A Model Fraud-Control Strategy
The preceding chapters have focused on diagnosis of the problems and assessment of current conditions rather than on prescriptions for improved controls. If the book were to end here, the parting picture would be gloomy indeed: criminals feeding off the health care system, largely with impunity; criminal fraud in the system essentially uncontrolled; control systems offering little protection to the public or insurers who place their faith in them; theft on a massive scale and at the speed of light through electronic claims processing; managed care producing forms of fraud potentially much more dangerous to human health; and the scale of government's interventions to date insufficient to make a serious dent in the problem.
The goal of earlier chapters was to produce a clear understanding of the challenge and complexity of fraud control and to provide an honest and realistic evaluation of existing control systems. Nevertheless, many prescriptive observations emerged along the way, and it is time now to pull these together and present them as a coherent whole. The task for this chapter, however, is more ambitious than merely compiling and presenting miscellaneous prescriptive recommendations. The task here is to define a model fraud-control strategy. To be of use, the strategy must offer the promise of effective fraud control and be suitable for broad use throughout the health care industry.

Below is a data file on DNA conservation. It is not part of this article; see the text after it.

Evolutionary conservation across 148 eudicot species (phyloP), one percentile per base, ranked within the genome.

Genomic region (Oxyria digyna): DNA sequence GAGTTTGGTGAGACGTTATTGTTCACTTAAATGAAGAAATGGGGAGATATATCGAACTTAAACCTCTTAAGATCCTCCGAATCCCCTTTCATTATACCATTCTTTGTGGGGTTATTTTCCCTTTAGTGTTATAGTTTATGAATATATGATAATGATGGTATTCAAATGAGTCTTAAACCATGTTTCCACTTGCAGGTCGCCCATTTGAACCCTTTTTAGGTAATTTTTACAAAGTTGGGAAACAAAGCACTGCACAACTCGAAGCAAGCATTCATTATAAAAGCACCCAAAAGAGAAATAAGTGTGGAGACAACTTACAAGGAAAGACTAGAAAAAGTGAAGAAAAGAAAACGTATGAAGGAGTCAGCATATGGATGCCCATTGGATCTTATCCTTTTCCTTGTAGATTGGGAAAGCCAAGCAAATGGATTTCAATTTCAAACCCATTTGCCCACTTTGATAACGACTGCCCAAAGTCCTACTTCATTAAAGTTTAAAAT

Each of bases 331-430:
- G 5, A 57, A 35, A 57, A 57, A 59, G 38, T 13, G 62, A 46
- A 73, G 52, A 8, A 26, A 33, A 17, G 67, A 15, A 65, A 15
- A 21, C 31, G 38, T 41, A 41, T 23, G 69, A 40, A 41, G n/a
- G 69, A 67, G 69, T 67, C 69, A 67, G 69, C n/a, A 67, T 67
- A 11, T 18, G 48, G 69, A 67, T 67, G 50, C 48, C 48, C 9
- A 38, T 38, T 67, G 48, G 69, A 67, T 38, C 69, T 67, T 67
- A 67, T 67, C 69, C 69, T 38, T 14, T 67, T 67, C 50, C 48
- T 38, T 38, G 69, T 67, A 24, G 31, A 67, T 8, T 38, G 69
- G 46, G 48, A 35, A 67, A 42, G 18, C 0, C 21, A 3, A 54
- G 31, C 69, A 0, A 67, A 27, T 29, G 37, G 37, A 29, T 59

Almost all the elements of this model strategy exist somewhere in private insurance companies or government programs; the strategy as a whole, however, can be found nowhere. It does not yet exist. This control strategy is new, and adopting it will require managerial courage, commitment, and persistence. For most insurers, adopting this kind of fraud-